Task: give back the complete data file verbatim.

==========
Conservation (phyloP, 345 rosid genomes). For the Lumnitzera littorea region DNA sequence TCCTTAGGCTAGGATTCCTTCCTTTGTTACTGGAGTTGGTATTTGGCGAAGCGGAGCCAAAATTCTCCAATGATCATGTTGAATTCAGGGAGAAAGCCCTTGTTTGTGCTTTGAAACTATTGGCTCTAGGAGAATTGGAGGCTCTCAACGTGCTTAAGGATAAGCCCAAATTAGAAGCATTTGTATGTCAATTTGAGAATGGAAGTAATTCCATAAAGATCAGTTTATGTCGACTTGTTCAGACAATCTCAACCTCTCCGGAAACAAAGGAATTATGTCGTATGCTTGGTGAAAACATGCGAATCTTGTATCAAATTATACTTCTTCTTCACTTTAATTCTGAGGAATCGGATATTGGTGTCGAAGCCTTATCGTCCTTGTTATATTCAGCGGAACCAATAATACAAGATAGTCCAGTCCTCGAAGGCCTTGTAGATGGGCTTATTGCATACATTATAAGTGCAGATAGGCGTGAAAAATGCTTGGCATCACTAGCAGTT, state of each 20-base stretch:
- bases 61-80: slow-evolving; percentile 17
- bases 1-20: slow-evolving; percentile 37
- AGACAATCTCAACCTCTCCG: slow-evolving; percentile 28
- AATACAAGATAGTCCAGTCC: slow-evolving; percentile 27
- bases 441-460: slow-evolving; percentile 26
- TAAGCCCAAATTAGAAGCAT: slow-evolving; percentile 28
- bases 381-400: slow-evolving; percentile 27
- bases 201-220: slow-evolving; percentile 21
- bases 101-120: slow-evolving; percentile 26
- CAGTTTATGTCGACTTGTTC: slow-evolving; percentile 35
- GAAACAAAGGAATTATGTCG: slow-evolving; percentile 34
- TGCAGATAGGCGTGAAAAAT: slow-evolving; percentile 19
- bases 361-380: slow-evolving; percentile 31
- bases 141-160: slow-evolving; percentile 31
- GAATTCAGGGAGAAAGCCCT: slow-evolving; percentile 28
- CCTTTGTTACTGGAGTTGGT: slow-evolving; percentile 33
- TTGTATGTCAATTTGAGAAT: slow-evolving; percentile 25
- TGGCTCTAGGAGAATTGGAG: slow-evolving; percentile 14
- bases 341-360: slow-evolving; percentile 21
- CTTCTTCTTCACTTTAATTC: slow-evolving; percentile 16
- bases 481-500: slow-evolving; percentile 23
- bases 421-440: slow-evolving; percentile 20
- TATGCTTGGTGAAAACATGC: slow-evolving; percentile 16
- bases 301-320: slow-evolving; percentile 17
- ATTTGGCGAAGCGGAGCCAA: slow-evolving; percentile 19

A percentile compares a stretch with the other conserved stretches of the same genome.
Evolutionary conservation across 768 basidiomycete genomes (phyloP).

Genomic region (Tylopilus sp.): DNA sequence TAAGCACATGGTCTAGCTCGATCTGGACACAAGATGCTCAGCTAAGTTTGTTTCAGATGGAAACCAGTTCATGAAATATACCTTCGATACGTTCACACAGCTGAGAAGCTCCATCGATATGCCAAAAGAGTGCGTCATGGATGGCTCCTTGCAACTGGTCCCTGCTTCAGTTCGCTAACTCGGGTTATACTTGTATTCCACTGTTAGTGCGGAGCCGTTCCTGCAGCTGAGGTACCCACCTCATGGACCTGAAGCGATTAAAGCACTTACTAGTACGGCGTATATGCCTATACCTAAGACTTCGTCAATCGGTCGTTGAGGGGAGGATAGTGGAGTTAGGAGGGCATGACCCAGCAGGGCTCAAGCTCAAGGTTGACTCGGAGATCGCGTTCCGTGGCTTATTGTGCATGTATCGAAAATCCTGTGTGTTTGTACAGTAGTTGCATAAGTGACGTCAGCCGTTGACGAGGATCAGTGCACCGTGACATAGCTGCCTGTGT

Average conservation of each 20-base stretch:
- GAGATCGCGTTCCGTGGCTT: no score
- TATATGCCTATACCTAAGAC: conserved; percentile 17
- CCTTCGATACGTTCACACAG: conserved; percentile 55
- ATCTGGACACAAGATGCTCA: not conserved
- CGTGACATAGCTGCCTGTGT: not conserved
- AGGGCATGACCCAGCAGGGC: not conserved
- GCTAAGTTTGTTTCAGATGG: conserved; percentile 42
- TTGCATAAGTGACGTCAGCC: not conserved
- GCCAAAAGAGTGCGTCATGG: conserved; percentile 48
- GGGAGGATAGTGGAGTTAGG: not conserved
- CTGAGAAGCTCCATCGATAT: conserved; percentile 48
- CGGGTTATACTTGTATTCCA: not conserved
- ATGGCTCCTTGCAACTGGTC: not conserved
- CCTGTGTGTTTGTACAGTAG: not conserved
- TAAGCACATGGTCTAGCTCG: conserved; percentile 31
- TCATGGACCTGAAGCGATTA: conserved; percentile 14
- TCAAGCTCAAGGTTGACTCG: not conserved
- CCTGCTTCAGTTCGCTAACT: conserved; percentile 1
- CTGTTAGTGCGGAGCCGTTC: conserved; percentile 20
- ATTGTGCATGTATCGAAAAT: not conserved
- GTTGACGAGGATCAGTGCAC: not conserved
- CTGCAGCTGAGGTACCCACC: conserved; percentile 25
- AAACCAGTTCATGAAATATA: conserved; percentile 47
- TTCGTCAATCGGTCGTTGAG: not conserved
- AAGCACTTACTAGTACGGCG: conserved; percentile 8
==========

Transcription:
Conservation (phyloP, 345 rosid genomes). For the Lumnitzera littorea region DNA sequence TCCTTAGGCTAGGATTCCTTCCTTTGTTACTGGAGTTGGTATTTGGCGAAGCGGAGCCAAAATTCTCCAATGATCATGTTGAATTCAGGGAGAAAGCCCTTGTTTGTGCTTTGAAACTATTGGCTCTAGGAGAATTGGAGGCTCTCAACGTGCTTAAGGATAAGCCCAAATTAGAAGCATTTGTATGTCAATTTGAGAATGGAAGTAATTCCATAAAGATCAGTTTATGTCGACTTGTTCAGACAATCTCAACCTCTCCGGAAACAAAGGAATTATGTCGTATGCTTGGTGAAAACATGCGAATCTTGTATCAAATTATACTTCTTCTTCACTTTAATTCTGAGGAATCGGATATTGGTGTCGAAGCCTTATCGTCCTTGTTATATTCAGCGGAACCAATAATACAAGATAGTCCAGTCCTCGAAGGCCTTGTAGATGGGCTTATTGCATACATTATAAGTGCAGATAGGCGTGAAAAATGCTTGGCATCACTAGCAGTT, state of each 20-base stretch:
- bases 61-80: slow-evolving; percentile 17
- bases 1-20: slow-evolving; percentile 37
- AGACAATCTCAACCTCTCCG: slow-evolving; percentile 28
- AATACAAGATAGTCCAGTCC: slow-evolving; percentile 27
- bases 441-460: slow-evolving; percentile 26
- TAAGCCCAAATTAGAAGCAT: slow-evolving; percentile 28
- bases 381-400: slow-evolving; percentile 27
- bases 201-220: slow-evolving; percentile 21
- bases 101-120: slow-evolving; percentile 26
- CAGTTTATGTCGACTTGTTC: slow-evolving; percentile 35
- GAAACAAAGGAATTATGTCG: slow-evolving; percentile 34
- TGCAGATAGGCGTGAAAAAT: slow-evolving; percentile 19
- bases 361-380: slow-evolving; percentile 31
- bases 141-160: slow-evolving; percentile 31
- GAATTCAGGGAGAAAGCCCT: slow-evolving; percentile 28
- CCTTTGTTACTGGAGTTGGT: slow-evolving; percentile 33
- TTGTATGTCAATTTGAGAAT: slow-evolving; percentile 25
- TGGCTCTAGGAGAATTGGAG: slow-evolving; percentile 14
- bases 341-360: slow-evolving; percentile 21
- CTTCTTCTTCACTTTAATTC: slow-evolving; percentile 16
- bases 481-500: slow-evolving; percentile 23
- bases 421-440: slow-evolving; percentile 20
- TATGCTTGGTGAAAACATGC: slow-evolving; percentile 16
- bases 301-320: slow-evolving; percentile 17
- ATTTGGCGAAGCGGAGCCAA: slow-evolving; percentile 19

A percentile compares a stretch with the other conserved stretches of the same genome.
Evolutionary conservation across 768 basidiomycete genomes (phyloP).

Genomic region (Tylopilus sp.): DNA sequence TAAGCACATGGTCTAGCTCGATCTGGACACAAGATGCTCAGCTAAGTTTGTTTCAGATGGAAACCAGTTCATGAAATATACCTTCGATACGTTCACACAGCTGAGAAGCTCCATCGATATGCCAAAAGAGTGCGTCATGGATGGCTCCTTGCAACTGGTCCCTGCTTCAGTTCGCTAACTCGGGTTATACTTGTATTCCACTGTTAGTGCGGAGCCGTTCCTGCAGCTGAGGTACCCACCTCATGGACCTGAAGCGATTAAAGCACTTACTAGTACGGCGTATATGCCTATACCTAAGACTTCGTCAATCGGTCGTTGAGGGGAGGATAGTGGAGTTAGGAGGGCATGACCCAGCAGGGCTCAAGCTCAAGGTTGACTCGGAGATCGCGTTCCGTGGCTTATTGTGCATGTATCGAAAATCCTGTGTGTTTGTACAGTAGTTGCATAAGTGACGTCAGCCGTTGACGAGGATCAGTGCACCGTGACATAGCTGCCTGTGT

Average conservation of each 20-base stretch:
- GAGATCGCGTTCCGTGGCTT: no score
- TATATGCCTATACCTAAGAC: conserved; percentile 17
- CCTTCGATACGTTCACACAG: conserved; percentile 55
- ATCTGGACACAAGATGCTCA: not conserved
- CGTGACATAGCTGCCTGTGT: not conserved
- AGGGCATGACCCAGCAGGGC: not conserved
- GCTAAGTTTGTTTCAGATGG: conserved; percentile 42
- TTGCATAAGTGACGTCAGCC: not conserved
- GCCAAAAGAGTGCGTCATGG: conserved; percentile 48
- GGGAGGATAGTGGAGTTAGG: not conserved
- CTGAGAAGCTCCATCGATAT: conserved; percentile 48
- CGGGTTATACTTGTATTCCA: not conserved
- ATGGCTCCTTGCAACTGGTC: not conserved
- CCTGTGTGTTTGTACAGTAG: not conserved
- TAAGCACATGGTCTAGCTCG: conserved; percentile 31
- TCATGGACCTGAAGCGATTA: conserved; percentile 14
- TCAAGCTCAAGGTTGACTCG: not conserved
- CCTGCTTCAGTTCGCTAACT: conserved; percentile 1
- CTGTTAGTGCGGAGCCGTTC: conserved; percentile 20
- ATTGTGCATGTATCGAAAAT: not conserved
- GTTGACGAGGATCAGTGCAC: not conserved
- CTGCAGCTGAGGTACCCACC: conserved; percentile 25
- AAACCAGTTCATGAAATATA: conserved; percentile 47
- TTCGTCAATCGGTCGTTGAG: not conserved
- AAGCACTTACTAGTACGGCG: conserved; percentile 8